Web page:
“Wine Tasting” is a term you can hear daily in Sonoma Valley. From the opulent to the rustic, appointment only to the casual drop-in, tasting options certainly abound. But strip away the spectacular vistas and the rest of the trappings and there is always a common thread—actually tasting what is in your glass. While ‘sampling the wares’ may seem the easy part of any wine outing, knowing a bit about the art (and science) of tasting can take your appreciation of wine to a whole new level.
Enter Corner 103, a sleekly fashioned tasting salon, located just across from Sonoma’s historic plaza. Founded last year by Lloyd Davis, Corner 103 was born from his observation that many Sonoma visitors he encountered often appeared intimidated by the seemingly foreign process of tasting wines. He set out to create a friendly educational environment in which he could deconstruct the subtleties of the tasting experience, while introducing visitors to the incredible diversity of wines and wine styles to be found in Sonoma.
Lloyd frames “thoughtful wine tasting” as having four distinct steps: Look, Smell, Sip, and Describe. While this will seem familiar territory for many, he is quick to share nuances that even veteran oenophiles might not have heard. Take for instance this clip of Lloyd touching upon the art of the swirl:
The Four Steps to “Thoughtful Wine Tasting”
Step 1 – Look: The Wine’s Appearance
You’re looking for color and clarity. Hold your wine glass up and notice how the wine reflects the light. Note its color and brilliance. Tilt it slightly and hold it against your white tasting mat. Is it deep or pale? Opaque or clear? Look for color change around the edge of the wine – this can indicate age. White wines tend to be light straw in youth and age to a deep gold. Different varietals will show different hues. Red wines are more purple when young. As they age, they will change from ruby to a deep garnet.
Step 2 – Smell: Enjoy the Aromas
The total impression of a wine – which we tend to call “flavor” – is actually a combination of aroma and palate impression. The aromas of wine – often called “the nose” – have much to do with our overall enjoyment of the wine, so take some time on this step. Gently swirl your glass in a circular motion three to four times, then bring it to your nose and inhale deeply. Swirling the wine coats the sides of the glass with the wine, releasing more of the aromatic components of the wine. Think about the aromas you are experiencing – try to describe them. Swirl and sniff again – and ask yourself if you notice anything new?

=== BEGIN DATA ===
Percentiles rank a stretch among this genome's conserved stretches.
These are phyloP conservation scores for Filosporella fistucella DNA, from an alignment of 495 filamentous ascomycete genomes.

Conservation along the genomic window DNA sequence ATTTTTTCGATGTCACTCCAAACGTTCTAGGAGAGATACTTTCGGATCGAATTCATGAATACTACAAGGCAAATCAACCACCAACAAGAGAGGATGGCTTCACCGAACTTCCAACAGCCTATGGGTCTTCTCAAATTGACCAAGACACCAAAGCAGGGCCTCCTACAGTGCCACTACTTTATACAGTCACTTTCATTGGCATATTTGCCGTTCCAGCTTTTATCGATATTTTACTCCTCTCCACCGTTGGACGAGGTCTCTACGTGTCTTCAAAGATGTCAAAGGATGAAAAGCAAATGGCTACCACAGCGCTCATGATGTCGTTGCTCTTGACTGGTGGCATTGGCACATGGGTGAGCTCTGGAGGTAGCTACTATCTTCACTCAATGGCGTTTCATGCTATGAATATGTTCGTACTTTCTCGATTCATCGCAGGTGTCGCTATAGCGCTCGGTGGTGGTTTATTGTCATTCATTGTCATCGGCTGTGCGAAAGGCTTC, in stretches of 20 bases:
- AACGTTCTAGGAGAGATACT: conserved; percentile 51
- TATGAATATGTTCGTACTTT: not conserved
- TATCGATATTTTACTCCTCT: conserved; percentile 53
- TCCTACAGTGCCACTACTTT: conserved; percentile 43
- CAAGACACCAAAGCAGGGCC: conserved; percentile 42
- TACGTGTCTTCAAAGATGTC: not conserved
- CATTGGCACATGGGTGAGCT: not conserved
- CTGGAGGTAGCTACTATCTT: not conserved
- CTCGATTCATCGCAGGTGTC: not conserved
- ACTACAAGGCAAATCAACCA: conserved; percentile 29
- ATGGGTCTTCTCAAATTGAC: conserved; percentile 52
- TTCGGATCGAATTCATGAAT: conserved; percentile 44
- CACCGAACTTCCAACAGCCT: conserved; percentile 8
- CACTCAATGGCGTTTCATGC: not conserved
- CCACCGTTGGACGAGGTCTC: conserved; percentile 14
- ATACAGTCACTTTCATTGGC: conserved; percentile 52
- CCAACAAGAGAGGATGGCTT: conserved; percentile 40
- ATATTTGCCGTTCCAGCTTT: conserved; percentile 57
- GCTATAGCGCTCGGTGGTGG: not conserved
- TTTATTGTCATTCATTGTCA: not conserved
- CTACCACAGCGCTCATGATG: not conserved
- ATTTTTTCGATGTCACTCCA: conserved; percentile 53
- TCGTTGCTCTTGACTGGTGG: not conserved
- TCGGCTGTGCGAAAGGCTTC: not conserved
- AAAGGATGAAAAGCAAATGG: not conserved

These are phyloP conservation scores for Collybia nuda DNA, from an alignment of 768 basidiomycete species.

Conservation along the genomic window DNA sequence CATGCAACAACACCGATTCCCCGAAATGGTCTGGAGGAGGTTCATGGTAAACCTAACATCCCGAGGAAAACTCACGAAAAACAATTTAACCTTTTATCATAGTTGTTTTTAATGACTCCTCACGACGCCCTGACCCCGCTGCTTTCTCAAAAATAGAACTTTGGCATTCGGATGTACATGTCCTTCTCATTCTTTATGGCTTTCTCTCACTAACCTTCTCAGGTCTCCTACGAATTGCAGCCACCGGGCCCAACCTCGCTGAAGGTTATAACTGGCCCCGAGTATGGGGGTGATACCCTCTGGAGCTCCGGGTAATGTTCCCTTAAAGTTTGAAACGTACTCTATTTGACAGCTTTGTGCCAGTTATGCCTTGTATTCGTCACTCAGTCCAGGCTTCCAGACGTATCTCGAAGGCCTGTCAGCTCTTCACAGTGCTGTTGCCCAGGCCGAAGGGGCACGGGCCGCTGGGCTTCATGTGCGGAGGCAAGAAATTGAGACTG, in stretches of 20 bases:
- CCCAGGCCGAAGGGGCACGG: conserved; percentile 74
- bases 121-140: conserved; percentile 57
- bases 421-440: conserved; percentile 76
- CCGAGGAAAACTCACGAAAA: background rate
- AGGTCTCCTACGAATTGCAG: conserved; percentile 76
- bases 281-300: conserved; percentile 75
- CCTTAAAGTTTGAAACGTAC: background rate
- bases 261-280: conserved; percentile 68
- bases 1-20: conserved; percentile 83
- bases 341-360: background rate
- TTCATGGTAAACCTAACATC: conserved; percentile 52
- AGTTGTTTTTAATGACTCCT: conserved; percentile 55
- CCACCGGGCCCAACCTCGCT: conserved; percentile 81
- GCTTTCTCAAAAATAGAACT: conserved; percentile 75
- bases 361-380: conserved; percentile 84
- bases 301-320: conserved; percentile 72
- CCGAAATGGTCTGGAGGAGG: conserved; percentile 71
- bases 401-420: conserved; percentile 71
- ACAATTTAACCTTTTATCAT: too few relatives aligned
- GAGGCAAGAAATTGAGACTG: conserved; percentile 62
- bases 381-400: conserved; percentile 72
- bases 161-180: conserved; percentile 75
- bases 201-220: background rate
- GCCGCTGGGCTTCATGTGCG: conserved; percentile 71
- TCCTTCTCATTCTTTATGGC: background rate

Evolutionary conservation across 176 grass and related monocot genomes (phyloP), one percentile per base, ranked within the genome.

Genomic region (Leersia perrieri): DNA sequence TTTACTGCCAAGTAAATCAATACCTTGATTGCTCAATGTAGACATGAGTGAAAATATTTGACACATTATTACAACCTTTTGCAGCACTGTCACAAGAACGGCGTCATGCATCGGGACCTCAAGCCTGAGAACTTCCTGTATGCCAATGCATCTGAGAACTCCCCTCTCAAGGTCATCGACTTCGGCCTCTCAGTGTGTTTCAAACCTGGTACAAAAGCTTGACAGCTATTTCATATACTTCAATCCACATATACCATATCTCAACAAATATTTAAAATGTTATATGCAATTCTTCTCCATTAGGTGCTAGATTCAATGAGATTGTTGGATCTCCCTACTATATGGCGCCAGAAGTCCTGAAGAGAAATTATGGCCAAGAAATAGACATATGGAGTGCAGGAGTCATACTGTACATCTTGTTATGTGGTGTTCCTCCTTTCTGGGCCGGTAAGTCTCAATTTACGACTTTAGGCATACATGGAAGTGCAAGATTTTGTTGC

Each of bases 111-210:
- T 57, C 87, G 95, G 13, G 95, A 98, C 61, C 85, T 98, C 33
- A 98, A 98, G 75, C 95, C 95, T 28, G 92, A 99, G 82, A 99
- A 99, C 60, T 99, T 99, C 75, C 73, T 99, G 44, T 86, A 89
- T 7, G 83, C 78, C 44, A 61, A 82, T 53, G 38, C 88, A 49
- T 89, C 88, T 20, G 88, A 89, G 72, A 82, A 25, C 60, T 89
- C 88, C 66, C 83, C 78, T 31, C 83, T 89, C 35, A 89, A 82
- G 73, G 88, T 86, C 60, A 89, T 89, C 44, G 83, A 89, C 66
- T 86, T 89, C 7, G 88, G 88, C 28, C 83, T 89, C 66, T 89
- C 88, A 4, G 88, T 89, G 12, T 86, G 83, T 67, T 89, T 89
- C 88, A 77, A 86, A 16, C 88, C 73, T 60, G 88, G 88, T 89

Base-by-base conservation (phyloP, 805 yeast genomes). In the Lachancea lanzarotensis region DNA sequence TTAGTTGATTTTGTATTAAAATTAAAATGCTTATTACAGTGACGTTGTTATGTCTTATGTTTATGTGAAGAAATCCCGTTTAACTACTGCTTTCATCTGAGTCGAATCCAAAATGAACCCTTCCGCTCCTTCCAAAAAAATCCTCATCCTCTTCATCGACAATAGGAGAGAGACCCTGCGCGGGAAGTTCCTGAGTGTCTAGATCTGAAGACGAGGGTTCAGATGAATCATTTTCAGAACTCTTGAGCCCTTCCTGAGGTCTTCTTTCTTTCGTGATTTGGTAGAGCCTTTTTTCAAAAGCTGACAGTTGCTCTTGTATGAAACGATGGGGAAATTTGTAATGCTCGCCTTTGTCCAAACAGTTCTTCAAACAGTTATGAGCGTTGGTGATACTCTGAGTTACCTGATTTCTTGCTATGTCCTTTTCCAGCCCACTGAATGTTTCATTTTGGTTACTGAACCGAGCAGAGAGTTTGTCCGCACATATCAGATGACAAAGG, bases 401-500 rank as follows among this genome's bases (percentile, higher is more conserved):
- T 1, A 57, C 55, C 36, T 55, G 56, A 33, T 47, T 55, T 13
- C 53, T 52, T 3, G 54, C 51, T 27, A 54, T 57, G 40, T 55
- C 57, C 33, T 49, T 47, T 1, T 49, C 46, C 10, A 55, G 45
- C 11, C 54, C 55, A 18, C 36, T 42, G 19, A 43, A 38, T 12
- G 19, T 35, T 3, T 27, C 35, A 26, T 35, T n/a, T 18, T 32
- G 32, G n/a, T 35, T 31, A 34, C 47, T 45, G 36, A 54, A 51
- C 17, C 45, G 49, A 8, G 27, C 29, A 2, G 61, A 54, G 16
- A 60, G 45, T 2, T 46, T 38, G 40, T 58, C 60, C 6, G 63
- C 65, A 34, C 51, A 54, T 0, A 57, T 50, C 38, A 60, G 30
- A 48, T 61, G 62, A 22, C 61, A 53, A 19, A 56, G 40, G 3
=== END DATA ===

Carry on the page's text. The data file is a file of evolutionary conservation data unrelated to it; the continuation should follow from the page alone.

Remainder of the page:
Step 3 – Sip: Palate Impressions
Building on the aromas you’ve already found in the wine, take a medium-sized sip of the wine. Hold it in your mouth for a bit, letting it cover all areas of your tongue. You will see serious wine tasters purse their lips and draw in a bit of air over the wine. This takes some practice and looks a little goofy but helps to release more of the flavors in the wine. Swish the wine gently in your mouth (as if you were chewing). Now swallow the wine. Note the impression it makes in the back of your mouth as you swallow – known as the “finish”. As you go through this process, your brain is taking some time to develop taste impressions. Some things to look for:
Sweet or Dry – Most table wines are “dry” – but a very fruity, youthful wine may seem “sweet”
Acidity – Often a “tart” impression. A wine without enough acidity will seem flabby.
Tannins – Tannins often give a bitter “puckery” sensation. The difference between acidity and tannin? Acidity will make your mouth water. Tannins leave your mouth dry. White wines get their backbone from their acidity – red wines from tannin structure.
Weight – Does the wine seem thin or full? Structured or flabby? Elegant or robust?
Finish – Is the finish long and lingering or short and abrupt? Smooth or harsh?
Step 4 – Describe: Record What You Taste
Take a moment to reflect on the wine and maybe jot a few notes as you go through the tasting. It helps to cement your impressions, especially as you become better at describing what you taste and smell. Don’t be afraid of any word that pops to mind – fat, grassy, smoky, herbal, buttery, leather – all these terms are commonly used to describe wine. Like anything else that you practice, going through this exercise repeatedly will make you “better” at it. You’ll start to notice – and be able to name – more flavors and aromas. You’ll learn the common characteristics of different varietals and be able to note more readily the differences when you taste wines side by side.
During Corner 103’s guided tastings, Lloyd delves even deeper into the nuances of wine tasting, while presenting a hand selected range of wines aimed at showcasing the incredible diversity that Sonoma County offers as a wine region.